A new study has found that eating small amounts of a particular Norwegian cheese can actually help stop bone loss without raising cholesterol.
Researchers from Norway have found that eating a daily portion of Jarlsberg (about 57g) can help prevent bone loss without increasing harmful low-density lipoprotein cholesterol levels, and the health benefits of this cheese are unique.
Jarlsberg is a soft and semi-soft nutty cheese made from cow’s milk with regular holes. The cheese comes from the town of the same name in eastern Norway.
The Norwegian team hopes that cheese can help stop osteoporosis and even prevent diabetes, but further research is needed.
Previous studies have shown that it can help increase levels of osteocalcin, a hormone associated with strong bones and teeth, but it was not clear whether this effect is specific to Jarlsberg or any other type of cheese.
Jarlsberg vs Camembert
To find out, researchers studied 66 healthy women who ate Jarlsberg or 50g of Camembert cheese every day for six weeks.
Both cheeses have similar fat and protein content, but Jarlsberg, unlike Camembert, is high in vitamin K2, also known as menaquinone.
One form of menaquinone is found in animal products such as liver, while others are derived from bacteria and fermented foods such as cheese.
At the end of the six-week period, the group consuming Camembert was allowed to eat Jarlsberg for another six weeks.
All participants were healthy women with an average age of 33 years and an average weight.
Every six weeks, blood samples were taken from all participants to check for the presence of an important protein, osteocalcin and peptide (PINP), which helps bones to regenerate and stay young.
The samples showed major increases in bone turnover and vitamin K2 levels after six weeks in people who ate a serving of Jarlsberg cheese daily, while those who ate Camembert had the same levels of PINP and a slight decrease in other measures of bone health.
However, levels of both PINP and chemical and biological indicators increased significantly after these participants switched to Jarlsberg.
Blood fat increased slightly in both groups, but people’s cholesterol decreased significantly when they went from Camembert to Jarlsberg.
Glucose levels in red blood cells decreased by three percent in people who ate Jarlsberg, but increased by two percent in people who ate Camembert. When the Camembert group switched to Jarlsberg, the glucose level decreased again.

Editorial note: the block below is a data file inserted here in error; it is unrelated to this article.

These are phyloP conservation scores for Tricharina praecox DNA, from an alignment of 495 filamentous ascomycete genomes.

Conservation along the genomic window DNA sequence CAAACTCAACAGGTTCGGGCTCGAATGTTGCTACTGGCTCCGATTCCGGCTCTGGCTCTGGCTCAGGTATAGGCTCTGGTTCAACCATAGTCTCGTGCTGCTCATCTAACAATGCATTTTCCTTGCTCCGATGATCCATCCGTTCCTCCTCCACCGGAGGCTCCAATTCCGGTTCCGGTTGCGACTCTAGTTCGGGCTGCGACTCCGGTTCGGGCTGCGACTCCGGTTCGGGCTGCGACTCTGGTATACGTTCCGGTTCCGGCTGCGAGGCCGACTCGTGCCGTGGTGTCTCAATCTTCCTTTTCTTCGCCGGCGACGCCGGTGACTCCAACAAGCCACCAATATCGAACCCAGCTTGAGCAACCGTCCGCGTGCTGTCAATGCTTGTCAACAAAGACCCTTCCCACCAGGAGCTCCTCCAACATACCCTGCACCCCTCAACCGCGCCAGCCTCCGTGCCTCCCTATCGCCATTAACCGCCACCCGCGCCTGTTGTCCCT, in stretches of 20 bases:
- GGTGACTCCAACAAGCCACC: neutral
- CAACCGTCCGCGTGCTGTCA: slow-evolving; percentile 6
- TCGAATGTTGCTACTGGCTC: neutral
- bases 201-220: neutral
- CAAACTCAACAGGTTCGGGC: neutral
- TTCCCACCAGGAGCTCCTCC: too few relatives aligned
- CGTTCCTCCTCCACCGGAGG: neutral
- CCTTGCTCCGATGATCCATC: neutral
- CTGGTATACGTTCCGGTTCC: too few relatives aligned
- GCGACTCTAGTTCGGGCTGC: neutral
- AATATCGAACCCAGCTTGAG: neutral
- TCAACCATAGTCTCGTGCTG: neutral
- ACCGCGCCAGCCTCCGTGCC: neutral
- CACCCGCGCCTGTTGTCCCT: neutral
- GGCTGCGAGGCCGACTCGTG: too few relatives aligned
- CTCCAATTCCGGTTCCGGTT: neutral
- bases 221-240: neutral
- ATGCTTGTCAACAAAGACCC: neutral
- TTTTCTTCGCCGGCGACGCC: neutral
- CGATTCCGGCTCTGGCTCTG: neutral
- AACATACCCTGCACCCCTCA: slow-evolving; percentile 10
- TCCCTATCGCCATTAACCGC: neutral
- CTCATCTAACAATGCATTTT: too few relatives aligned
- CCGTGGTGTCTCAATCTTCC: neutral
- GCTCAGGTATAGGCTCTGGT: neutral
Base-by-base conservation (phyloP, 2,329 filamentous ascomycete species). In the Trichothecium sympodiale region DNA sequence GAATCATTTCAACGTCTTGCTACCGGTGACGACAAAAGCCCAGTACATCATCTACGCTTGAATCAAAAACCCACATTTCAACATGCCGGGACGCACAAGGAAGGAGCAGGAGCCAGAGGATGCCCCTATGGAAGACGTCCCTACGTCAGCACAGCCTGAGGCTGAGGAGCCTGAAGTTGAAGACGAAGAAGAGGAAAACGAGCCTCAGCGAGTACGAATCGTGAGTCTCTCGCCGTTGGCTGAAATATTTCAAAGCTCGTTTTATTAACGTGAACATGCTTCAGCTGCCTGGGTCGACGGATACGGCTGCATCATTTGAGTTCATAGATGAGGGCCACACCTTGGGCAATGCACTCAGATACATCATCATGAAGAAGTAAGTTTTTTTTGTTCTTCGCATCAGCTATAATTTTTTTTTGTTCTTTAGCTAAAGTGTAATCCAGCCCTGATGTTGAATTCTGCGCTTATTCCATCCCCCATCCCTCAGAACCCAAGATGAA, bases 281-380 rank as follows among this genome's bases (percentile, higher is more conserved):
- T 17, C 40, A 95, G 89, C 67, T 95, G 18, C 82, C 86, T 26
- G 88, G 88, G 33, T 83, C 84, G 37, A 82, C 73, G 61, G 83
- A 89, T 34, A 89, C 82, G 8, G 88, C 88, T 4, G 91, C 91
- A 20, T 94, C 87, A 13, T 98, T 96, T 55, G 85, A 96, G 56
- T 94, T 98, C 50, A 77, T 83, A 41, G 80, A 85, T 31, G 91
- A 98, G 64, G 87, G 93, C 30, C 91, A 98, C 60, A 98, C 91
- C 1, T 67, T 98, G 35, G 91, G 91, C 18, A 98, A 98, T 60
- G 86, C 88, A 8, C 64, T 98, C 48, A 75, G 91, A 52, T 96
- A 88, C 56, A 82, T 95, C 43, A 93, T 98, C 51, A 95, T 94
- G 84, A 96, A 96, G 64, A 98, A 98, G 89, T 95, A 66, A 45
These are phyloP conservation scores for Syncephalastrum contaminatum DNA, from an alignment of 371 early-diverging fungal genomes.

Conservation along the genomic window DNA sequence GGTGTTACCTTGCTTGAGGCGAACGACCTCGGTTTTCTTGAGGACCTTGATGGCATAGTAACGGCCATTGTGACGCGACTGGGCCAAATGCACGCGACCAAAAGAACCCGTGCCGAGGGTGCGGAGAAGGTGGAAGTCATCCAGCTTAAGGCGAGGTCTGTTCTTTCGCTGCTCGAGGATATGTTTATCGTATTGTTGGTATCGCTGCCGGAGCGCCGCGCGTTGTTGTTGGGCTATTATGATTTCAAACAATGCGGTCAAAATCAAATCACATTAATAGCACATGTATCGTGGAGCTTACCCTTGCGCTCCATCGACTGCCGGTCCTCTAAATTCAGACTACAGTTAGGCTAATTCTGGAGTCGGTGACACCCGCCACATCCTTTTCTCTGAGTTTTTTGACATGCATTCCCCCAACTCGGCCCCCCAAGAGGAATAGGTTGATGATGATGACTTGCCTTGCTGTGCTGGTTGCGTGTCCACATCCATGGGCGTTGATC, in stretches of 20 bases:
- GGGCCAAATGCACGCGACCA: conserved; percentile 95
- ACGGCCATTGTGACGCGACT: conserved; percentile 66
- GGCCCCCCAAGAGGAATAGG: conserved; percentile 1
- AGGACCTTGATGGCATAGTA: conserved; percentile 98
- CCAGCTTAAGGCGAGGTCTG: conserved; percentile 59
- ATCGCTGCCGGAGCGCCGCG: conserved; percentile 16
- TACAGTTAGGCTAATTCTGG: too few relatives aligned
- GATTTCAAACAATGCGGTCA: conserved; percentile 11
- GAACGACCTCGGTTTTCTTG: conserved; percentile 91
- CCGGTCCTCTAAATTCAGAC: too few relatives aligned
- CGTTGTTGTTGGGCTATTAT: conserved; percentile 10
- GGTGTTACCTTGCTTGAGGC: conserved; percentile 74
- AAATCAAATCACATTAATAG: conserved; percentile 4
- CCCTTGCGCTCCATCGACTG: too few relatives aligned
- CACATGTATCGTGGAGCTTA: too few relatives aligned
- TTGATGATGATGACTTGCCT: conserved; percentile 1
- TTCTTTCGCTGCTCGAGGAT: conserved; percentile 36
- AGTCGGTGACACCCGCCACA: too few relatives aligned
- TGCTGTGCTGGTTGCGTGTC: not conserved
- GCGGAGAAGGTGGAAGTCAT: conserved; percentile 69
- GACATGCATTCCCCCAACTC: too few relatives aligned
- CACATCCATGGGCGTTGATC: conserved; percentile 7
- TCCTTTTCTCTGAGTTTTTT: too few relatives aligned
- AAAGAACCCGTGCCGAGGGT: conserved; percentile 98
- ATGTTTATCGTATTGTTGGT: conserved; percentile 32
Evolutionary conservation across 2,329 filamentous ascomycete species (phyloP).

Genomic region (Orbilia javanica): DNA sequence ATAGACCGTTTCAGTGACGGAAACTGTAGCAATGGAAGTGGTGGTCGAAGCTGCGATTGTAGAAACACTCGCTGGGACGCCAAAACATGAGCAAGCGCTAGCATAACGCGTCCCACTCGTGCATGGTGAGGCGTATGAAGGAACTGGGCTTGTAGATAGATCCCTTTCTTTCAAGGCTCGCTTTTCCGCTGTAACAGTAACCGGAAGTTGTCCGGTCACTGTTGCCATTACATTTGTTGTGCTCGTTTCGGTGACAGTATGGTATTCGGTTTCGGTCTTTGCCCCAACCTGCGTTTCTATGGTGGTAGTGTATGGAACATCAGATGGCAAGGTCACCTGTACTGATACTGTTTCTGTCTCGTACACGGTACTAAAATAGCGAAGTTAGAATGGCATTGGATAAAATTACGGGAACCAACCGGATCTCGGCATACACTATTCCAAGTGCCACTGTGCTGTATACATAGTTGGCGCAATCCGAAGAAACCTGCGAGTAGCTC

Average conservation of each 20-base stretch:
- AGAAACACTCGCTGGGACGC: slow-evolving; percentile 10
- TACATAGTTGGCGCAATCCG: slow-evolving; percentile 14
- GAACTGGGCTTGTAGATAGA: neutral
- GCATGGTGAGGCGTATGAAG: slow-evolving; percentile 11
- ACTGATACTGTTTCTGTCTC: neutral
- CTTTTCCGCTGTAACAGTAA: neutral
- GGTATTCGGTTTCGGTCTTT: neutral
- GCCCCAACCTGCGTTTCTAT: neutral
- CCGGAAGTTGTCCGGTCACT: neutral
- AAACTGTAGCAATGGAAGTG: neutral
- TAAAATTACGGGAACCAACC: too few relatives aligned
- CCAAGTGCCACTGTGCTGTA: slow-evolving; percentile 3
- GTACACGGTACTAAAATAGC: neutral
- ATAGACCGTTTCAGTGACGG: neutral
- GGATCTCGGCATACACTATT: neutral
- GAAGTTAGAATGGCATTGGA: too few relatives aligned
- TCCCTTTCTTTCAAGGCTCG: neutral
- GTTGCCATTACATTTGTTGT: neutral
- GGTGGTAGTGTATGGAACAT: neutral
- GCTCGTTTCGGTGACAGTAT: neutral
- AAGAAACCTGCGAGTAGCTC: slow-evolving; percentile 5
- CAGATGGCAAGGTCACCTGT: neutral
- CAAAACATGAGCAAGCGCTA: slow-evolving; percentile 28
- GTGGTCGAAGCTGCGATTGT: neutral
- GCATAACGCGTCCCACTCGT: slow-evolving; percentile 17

Calcium and magnesium levels decreased in the group that ate Jarlsberg, but did not change in the group that ate Camembert.
Changing to cheese also reduced calcium levels in this group, possibly reflecting increased absorption of these essential minerals for bone formation, the researchers said.
The bacteria in cheese also produce a substance called DNHA, which previous research suggests can reduce bone loss and increase bone formation.
This may explain the increase in osteocalcin, the researchers say.
The positive effects of superfood Jarlsberg
“Daily consumption of Jarlsberg cheese has positive effects on osteocalcin, other markers of bone turnover, glycated hemoglobin and lipids,” reads the report, which concludes that the effect is indeed unique to the cheese.
The findings also suggest that Jarlsberg cheese may help prevent osteopenia, the stage before osteoporosis, and metabolic diseases such as diabetes, although further research is needed to confirm this.
“This study shows that while calcium and vitamin D are known to be extremely important for bone health, there are other important factors such as vitamin K2 that may not be as well known,” said Professor Sumantra Ray, Executive Director. NNEdPro Global Center for Nutrition and Health, which co-owns the journal BMJ Nutrition Prevention & Health, which published the study.
“Different preparation methods mean that differences in the nutritional composition of cheese, which until now has often been considered a homogeneous food in dietary studies, represent substantial differences. This needs to be addressed in future studies.”
“As this is a small study of young and healthy people to explore new ways of linking diet and bone health, the results should be interpreted with great caution, as the study participants will not necessarily be representative of other groups. And this should not be considered a recommendation to eat a certain type of cheese Ray warned.